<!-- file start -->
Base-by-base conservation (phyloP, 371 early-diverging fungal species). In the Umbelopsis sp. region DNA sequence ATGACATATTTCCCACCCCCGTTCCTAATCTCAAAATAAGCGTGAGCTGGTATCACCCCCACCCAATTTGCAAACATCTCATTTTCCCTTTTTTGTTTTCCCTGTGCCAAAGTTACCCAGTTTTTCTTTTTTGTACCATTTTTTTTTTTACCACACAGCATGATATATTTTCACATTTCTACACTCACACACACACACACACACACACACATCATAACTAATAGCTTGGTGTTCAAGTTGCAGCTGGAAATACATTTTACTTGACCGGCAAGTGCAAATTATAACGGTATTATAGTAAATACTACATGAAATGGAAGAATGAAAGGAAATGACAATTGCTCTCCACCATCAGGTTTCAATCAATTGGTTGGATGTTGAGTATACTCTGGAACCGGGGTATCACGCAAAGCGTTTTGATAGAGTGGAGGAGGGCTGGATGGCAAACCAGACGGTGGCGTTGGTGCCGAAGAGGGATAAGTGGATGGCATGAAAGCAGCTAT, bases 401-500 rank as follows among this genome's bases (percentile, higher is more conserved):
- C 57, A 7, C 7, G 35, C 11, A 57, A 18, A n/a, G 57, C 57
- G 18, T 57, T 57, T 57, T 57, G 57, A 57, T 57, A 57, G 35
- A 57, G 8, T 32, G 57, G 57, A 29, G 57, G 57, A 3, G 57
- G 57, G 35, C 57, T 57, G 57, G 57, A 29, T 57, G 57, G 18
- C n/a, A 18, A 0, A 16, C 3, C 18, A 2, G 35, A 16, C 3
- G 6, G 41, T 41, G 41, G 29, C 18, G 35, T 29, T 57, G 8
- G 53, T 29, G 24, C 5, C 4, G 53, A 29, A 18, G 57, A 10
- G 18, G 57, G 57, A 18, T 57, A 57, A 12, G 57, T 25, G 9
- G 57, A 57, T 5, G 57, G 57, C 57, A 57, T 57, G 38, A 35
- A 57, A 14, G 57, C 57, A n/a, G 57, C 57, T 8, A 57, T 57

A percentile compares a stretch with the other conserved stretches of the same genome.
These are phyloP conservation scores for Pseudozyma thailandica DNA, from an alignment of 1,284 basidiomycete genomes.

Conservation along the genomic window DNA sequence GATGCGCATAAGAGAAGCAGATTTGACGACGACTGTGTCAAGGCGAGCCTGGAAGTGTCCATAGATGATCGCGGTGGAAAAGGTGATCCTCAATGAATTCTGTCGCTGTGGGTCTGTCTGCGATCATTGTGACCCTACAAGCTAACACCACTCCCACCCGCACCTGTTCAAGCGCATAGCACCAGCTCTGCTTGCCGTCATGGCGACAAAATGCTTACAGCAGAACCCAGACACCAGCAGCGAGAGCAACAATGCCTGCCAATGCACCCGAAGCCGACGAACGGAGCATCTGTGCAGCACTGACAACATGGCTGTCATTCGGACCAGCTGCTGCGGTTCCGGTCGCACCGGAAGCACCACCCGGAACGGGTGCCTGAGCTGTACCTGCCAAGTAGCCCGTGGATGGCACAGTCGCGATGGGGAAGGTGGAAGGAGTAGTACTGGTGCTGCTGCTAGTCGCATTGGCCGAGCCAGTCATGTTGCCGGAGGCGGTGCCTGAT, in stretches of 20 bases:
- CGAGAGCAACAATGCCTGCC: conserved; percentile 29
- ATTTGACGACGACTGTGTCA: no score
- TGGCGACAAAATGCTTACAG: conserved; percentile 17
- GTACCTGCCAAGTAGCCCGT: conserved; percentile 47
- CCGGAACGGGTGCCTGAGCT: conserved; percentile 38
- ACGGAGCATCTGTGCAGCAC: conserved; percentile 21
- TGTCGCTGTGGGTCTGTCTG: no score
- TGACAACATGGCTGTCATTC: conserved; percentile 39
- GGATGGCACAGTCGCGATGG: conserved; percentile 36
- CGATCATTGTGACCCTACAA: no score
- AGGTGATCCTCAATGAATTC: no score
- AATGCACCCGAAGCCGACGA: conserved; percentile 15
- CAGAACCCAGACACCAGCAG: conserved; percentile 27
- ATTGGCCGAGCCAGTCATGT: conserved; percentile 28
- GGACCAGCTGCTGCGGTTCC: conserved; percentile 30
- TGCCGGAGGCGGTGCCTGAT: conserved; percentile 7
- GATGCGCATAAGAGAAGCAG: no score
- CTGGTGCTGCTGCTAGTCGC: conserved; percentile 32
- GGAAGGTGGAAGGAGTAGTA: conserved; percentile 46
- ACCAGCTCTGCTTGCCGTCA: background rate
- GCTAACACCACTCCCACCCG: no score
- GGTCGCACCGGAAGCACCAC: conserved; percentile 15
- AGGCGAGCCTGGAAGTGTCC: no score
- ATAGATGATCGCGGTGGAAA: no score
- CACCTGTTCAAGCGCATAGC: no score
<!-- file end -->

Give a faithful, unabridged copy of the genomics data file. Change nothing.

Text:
Base-by-base conservation (phyloP, 371 early-diverging fungal species). In the Umbelopsis sp. region DNA sequence ATGACATATTTCCCACCCCCGTTCCTAATCTCAAAATAAGCGTGAGCTGGTATCACCCCCACCCAATTTGCAAACATCTCATTTTCCCTTTTTTGTTTTCCCTGTGCCAAAGTTACCCAGTTTTTCTTTTTTGTACCATTTTTTTTTTTACCACACAGCATGATATATTTTCACATTTCTACACTCACACACACACACACACACACACACATCATAACTAATAGCTTGGTGTTCAAGTTGCAGCTGGAAATACATTTTACTTGACCGGCAAGTGCAAATTATAACGGTATTATAGTAAATACTACATGAAATGGAAGAATGAAAGGAAATGACAATTGCTCTCCACCATCAGGTTTCAATCAATTGGTTGGATGTTGAGTATACTCTGGAACCGGGGTATCACGCAAAGCGTTTTGATAGAGTGGAGGAGGGCTGGATGGCAAACCAGACGGTGGCGTTGGTGCCGAAGAGGGATAAGTGGATGGCATGAAAGCAGCTAT, bases 401-500 rank as follows among this genome's bases (percentile, higher is more conserved):
- C 57, A 7, C 7, G 35, C 11, A 57, A 18, A n/a, G 57, C 57
- G 18, T 57, T 57, T 57, T 57, G 57, A 57, T 57, A 57, G 35
- A 57, G 8, T 32, G 57, G 57, A 29, G 57, G 57, A 3, G 57
- G 57, G 35, C 57, T 57, G 57, G 57, A 29, T 57, G 57, G 18
- C n/a, A 18, A 0, A 16, C 3, C 18, A 2, G 35, A 16, C 3
- G 6, G 41, T 41, G 41, G 29, C 18, G 35, T 29, T 57, G 8
- G 53, T 29, G 24, C 5, C 4, G 53, A 29, A 18, G 57, A 10
- G 18, G 57, G 57, A 18, T 57, A 57, A 12, G 57, T 25, G 9
- G 57, A 57, T 5, G 57, G 57, C 57, A 57, T 57, G 38, A 35
- A 57, A 14, G 57, C 57, A n/a, G 57, C 57, T 8, A 57, T 57

A percentile compares a stretch with the other conserved stretches of the same genome.
These are phyloP conservation scores for Pseudozyma thailandica DNA, from an alignment of 1,284 basidiomycete genomes.

Conservation along the genomic window DNA sequence GATGCGCATAAGAGAAGCAGATTTGACGACGACTGTGTCAAGGCGAGCCTGGAAGTGTCCATAGATGATCGCGGTGGAAAAGGTGATCCTCAATGAATTCTGTCGCTGTGGGTCTGTCTGCGATCATTGTGACCCTACAAGCTAACACCACTCCCACCCGCACCTGTTCAAGCGCATAGCACCAGCTCTGCTTGCCGTCATGGCGACAAAATGCTTACAGCAGAACCCAGACACCAGCAGCGAGAGCAACAATGCCTGCCAATGCACCCGAAGCCGACGAACGGAGCATCTGTGCAGCACTGACAACATGGCTGTCATTCGGACCAGCTGCTGCGGTTCCGGTCGCACCGGAAGCACCACCCGGAACGGGTGCCTGAGCTGTACCTGCCAAGTAGCCCGTGGATGGCACAGTCGCGATGGGGAAGGTGGAAGGAGTAGTACTGGTGCTGCTGCTAGTCGCATTGGCCGAGCCAGTCATGTTGCCGGAGGCGGTGCCTGAT, in stretches of 20 bases:
- CGAGAGCAACAATGCCTGCC: conserved; percentile 29
- ATTTGACGACGACTGTGTCA: no score
- TGGCGACAAAATGCTTACAG: conserved; percentile 17
- GTACCTGCCAAGTAGCCCGT: conserved; percentile 47
- CCGGAACGGGTGCCTGAGCT: conserved; percentile 38
- ACGGAGCATCTGTGCAGCAC: conserved; percentile 21
- TGTCGCTGTGGGTCTGTCTG: no score
- TGACAACATGGCTGTCATTC: conserved; percentile 39
- GGATGGCACAGTCGCGATGG: conserved; percentile 36
- CGATCATTGTGACCCTACAA: no score
- AGGTGATCCTCAATGAATTC: no score
- AATGCACCCGAAGCCGACGA: conserved; percentile 15
- CAGAACCCAGACACCAGCAG: conserved; percentile 27
- ATTGGCCGAGCCAGTCATGT: conserved; percentile 28
- GGACCAGCTGCTGCGGTTCC: conserved; percentile 30
- TGCCGGAGGCGGTGCCTGAT: conserved; percentile 7
- GATGCGCATAAGAGAAGCAG: no score
- CTGGTGCTGCTGCTAGTCGC: conserved; percentile 32
- GGAAGGTGGAAGGAGTAGTA: conserved; percentile 46
- ACCAGCTCTGCTTGCCGTCA: background rate
- GCTAACACCACTCCCACCCG: no score
- GGTCGCACCGGAAGCACCAC: conserved; percentile 15
- AGGCGAGCCTGGAAGTGTCC: no score
- ATAGATGATCGCGGTGGAAA: no score
- CACCTGTTCAAGCGCATAGC: no score